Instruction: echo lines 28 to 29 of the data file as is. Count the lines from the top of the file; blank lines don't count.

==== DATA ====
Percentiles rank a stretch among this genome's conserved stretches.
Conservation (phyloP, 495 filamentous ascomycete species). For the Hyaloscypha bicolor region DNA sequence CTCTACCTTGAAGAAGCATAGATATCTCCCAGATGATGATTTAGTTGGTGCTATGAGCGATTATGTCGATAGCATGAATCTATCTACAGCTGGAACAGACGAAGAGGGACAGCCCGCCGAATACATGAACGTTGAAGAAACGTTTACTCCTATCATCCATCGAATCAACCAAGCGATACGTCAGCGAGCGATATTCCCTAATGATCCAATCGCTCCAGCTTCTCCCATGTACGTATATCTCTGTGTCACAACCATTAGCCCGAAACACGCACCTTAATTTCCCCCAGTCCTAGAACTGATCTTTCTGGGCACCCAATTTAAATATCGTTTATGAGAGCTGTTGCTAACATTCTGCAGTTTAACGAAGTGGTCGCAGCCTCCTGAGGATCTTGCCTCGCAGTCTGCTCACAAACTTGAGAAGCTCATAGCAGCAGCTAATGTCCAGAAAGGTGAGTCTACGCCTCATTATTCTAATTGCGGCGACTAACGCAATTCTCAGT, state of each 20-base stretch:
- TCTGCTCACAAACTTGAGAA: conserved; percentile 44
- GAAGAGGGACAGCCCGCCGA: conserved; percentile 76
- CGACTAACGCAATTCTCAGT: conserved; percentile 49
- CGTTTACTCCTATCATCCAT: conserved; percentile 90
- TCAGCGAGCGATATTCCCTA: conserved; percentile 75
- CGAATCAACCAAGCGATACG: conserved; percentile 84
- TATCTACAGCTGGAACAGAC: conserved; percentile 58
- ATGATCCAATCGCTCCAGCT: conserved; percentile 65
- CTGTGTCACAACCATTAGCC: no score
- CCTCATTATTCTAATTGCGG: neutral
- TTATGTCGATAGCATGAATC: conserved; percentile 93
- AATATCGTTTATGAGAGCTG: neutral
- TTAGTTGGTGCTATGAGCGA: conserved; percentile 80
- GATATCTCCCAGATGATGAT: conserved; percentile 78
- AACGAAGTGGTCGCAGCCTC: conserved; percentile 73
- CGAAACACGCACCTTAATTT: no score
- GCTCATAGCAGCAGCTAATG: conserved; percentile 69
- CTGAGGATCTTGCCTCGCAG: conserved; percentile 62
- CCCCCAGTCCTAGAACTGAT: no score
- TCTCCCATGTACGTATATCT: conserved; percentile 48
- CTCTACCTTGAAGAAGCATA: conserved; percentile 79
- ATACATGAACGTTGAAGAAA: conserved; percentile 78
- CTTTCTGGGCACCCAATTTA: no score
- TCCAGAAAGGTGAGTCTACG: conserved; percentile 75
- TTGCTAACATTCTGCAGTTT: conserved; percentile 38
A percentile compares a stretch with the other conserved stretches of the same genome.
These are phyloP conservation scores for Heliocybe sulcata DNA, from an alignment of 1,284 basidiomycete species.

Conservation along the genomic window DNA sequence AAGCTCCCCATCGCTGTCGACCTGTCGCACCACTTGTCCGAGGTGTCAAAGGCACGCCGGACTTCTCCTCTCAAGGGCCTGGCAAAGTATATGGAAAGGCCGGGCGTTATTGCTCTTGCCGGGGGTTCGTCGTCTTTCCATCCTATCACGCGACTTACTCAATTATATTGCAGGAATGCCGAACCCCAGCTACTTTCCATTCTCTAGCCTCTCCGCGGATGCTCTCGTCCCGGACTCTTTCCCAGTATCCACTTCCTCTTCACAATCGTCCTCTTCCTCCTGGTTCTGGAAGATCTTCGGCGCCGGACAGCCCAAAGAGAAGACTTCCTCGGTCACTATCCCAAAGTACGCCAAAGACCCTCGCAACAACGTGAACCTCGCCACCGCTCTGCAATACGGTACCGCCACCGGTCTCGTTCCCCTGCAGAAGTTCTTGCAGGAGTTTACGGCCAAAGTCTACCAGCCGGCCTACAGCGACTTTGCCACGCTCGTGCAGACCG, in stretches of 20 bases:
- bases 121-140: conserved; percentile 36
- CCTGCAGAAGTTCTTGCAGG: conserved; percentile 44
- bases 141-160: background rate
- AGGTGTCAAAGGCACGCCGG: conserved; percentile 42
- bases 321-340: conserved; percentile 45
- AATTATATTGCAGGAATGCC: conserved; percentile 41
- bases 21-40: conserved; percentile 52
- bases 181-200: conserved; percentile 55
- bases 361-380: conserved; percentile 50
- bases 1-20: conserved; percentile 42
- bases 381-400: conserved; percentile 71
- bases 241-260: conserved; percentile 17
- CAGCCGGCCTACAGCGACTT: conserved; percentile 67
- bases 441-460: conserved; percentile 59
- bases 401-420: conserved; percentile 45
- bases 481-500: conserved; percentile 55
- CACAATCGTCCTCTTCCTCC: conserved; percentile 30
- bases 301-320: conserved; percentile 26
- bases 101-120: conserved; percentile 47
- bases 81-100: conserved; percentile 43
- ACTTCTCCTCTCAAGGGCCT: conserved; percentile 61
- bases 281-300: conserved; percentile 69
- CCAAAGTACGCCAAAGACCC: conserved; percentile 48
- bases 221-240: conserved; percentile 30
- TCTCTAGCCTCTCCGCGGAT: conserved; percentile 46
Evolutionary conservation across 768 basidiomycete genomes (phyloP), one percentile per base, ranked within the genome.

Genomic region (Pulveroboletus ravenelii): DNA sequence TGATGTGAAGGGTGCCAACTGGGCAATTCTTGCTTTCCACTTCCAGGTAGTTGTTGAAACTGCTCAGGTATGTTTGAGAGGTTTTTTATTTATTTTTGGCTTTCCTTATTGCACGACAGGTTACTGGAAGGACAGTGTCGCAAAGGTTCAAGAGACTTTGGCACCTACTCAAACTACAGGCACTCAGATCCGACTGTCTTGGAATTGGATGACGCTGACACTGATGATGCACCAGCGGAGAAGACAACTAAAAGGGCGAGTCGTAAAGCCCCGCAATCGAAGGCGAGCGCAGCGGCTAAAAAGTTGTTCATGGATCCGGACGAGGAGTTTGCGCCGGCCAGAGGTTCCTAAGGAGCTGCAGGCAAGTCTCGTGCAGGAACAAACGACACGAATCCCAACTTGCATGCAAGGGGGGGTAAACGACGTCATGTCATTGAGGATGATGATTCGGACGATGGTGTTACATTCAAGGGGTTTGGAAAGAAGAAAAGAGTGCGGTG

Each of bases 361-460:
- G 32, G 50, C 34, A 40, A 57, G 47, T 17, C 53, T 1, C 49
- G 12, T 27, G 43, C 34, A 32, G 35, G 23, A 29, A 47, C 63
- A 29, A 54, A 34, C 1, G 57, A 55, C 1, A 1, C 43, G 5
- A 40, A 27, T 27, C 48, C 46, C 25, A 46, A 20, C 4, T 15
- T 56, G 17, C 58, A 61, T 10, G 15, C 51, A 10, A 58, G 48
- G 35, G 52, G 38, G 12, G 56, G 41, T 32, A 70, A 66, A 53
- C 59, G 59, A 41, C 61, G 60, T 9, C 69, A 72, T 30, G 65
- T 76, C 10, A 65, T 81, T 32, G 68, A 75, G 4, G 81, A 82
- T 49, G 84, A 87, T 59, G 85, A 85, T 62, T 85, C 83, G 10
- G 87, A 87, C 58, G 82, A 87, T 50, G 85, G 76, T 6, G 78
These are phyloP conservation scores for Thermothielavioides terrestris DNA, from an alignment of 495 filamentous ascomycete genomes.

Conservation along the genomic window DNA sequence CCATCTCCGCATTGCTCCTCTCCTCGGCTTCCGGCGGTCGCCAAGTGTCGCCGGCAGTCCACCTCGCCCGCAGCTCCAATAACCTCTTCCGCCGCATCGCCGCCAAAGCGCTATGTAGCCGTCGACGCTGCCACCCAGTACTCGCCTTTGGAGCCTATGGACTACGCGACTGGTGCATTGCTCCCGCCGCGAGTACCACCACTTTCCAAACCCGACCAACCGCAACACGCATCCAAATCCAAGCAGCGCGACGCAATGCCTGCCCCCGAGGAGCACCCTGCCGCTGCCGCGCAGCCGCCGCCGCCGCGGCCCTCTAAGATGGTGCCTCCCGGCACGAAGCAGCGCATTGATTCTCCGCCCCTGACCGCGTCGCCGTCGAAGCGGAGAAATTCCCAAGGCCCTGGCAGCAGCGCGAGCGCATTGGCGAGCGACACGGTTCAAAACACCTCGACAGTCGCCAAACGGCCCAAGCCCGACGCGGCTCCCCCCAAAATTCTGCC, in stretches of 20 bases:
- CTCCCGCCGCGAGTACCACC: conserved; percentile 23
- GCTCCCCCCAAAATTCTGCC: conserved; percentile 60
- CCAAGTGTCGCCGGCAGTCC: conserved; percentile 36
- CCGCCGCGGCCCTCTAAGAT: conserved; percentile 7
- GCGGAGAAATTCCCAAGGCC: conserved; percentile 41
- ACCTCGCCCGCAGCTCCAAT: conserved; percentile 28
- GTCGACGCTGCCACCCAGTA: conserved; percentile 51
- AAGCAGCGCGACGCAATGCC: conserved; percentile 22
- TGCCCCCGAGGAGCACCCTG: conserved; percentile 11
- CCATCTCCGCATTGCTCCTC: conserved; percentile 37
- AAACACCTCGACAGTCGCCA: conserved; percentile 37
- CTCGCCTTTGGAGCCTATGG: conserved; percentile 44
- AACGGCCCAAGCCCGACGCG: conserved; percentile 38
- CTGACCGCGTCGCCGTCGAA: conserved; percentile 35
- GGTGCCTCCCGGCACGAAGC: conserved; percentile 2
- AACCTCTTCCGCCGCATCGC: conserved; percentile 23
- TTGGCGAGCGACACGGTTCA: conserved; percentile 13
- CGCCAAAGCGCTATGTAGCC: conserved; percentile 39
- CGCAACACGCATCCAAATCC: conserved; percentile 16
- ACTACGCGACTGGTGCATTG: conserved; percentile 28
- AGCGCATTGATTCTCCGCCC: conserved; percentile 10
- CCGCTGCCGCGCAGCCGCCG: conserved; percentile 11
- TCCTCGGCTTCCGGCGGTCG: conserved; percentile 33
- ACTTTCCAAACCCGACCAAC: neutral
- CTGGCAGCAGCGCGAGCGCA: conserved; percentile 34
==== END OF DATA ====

A percentile compares a stretch with the other conserved stretches of the same genome.
These are phyloP conservation scores for Heliocybe sulcata DNA, from an alignment of 1,284 basidiomycete species.